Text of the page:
U.S. domestic yarn spinners and fabrics manufacturers produce quality goods, and they are here because they are eager to develop new commercial partnerships in the Americas.
At the same time, importers, brand representatives and retailers who are participating will be able to revisit the opportunities in the region, allowing for more sourcing options.
State of U.S. Industry
While technology and global competition have gained momentum throughout the years, forcing U.S. textile and apparel enterprises through profound transformations, the industry remains a critical part of our national workforce and economy.
The U.S. textile industry is one of the largest manufacturing employers in the United States, employing nearly 600,000 workers sector-wide, with shipments totaling more than $50 billion last year. And it is the anchor of many rural economies, especially in rural and small towns throughout the Southeast.
A key focus of these textile manufacturing companies is on expanding commercial relationships with our neighbors to the north and the south, whose markets offer tremendous, mutually beneficial opportunities.
The textile and apparel trade is extremely important to many of the countries in the Western Hemisphere, especially Central America and the Caribbean. In Nicaragua, for example, 51 percent of their exports to the U.S. are apparel. And as I said The Americas are the largest market for U.S. textile and apparel.
Much of the U.S. textile exports to the region, especially to Mexico and CAFTA-DR, are converted into apparel that is shipped to the U.S. duty-free under the benefits created by our free trade agreements with those countries.
That regional integration encourages us to continue to work closely with those trading partners to maintain and increase the textile and apparel trade flow.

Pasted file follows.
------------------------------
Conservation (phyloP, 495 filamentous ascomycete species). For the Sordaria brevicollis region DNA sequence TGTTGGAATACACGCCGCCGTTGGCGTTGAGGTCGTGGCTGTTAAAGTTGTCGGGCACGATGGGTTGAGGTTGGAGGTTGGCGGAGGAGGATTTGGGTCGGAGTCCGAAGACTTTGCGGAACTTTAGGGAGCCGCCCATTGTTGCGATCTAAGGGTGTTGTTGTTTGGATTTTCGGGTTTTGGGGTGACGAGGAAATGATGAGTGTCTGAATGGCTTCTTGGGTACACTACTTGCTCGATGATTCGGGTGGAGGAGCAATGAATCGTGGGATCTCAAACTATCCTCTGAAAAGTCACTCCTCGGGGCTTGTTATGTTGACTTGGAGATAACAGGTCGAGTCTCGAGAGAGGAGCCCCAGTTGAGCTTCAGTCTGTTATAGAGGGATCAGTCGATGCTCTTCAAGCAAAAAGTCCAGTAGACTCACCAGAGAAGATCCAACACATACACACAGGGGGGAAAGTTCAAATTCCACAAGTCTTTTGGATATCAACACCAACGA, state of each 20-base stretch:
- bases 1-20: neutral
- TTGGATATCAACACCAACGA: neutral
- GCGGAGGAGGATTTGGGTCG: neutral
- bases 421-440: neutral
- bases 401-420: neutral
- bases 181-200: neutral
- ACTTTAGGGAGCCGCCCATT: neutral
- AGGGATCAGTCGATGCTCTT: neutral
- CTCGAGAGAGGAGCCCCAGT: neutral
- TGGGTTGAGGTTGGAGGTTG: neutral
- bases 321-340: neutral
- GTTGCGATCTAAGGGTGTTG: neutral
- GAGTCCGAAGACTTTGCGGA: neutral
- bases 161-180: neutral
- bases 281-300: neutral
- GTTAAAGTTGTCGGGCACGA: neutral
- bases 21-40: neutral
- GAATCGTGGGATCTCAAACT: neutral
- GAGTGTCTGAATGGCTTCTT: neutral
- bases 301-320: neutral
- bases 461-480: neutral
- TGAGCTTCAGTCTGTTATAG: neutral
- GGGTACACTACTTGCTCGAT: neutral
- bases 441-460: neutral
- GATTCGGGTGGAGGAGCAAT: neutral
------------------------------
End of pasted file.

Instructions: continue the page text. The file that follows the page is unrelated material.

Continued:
And, in fact, regional cooperation is one of the biggest motivating factors for getting our textile and apparel manufacturers, importers, and retailers together here this week.
Not surprisingly, regional trade in textiles and apparel was negatively impacted by the end of global textile quotas in 2005 and the economic contraction that hit in 2008.
However, U.S. textile and apparel trade with the Western Hemisphere rebounded in 2010, with imports growing by 11 percent and exports growing by 20 percent.
We’ve been told by various firms that orders are coming back to the region. Quality, reliability, speed-to-market, tariff benefits, and cost structure play an important role.
And in the near future, there may be opportunities for manufacturing of certain textile and apparel products that have traditionally been manufactured in other parts of the world.
In short, the textile trade in the Americas region has a strong foundation. And we believe it is well positioned to grow.
This event is intended to help make that happen.
First, it brings together the region’s buyers and suppliers of textile products in one forum to establish business relationships, discuss future opportunities and buy and sell goods.
Second, the strong representation of manufacturers and retailers here will generate discussions about the possibilities, as well as the challenges involved with sourcing from the region.
For example, the World Bank reports that it takes an average of 20 days for goods to be imported into Latin America at a cost of nearly $1,500 per container.
Third, our colleagues at the office of the U.S. Trade Representative and the Inter-American Development Bank (IADB) are unveiling a new online sourcing database and directory for the CAFTA-DR region.
This will be a user-friendly, comprehensive directory of companies offering products in the textile and apparel supply chain.
It’s a terrific project. And we hope to see the directory expand to cover other countries in the region or other industries.
You can see a demonstration of the database in the Sourcing Pavilion.
I’ll close with this: We saw a dramatic demonstration of our interdependence with the fallout from the world financial crisis, starting in 2008. I know many people in this room still bear the scars of that downturn.
And even today, as we work to maintain the momentum of the global economic recovery, we witness almost daily how the fluctuations in one market can spill into the next.
But expanding and strengthening trade in this region and in this sector can take advantage of our integration for the good of our nations – creating economic growth and new jobs. The Obama administration is committed to a new era of regional engagement and cooperation. Our vision for the region is one of growth and prosperity for all, a vision where the benefits of trade are shared on all sides.
That’s why we are here at MAGIC and why we are proud to be co-hosting the Sourcing in the Americas Pavilion and Summit.
Thank you again for joining us today.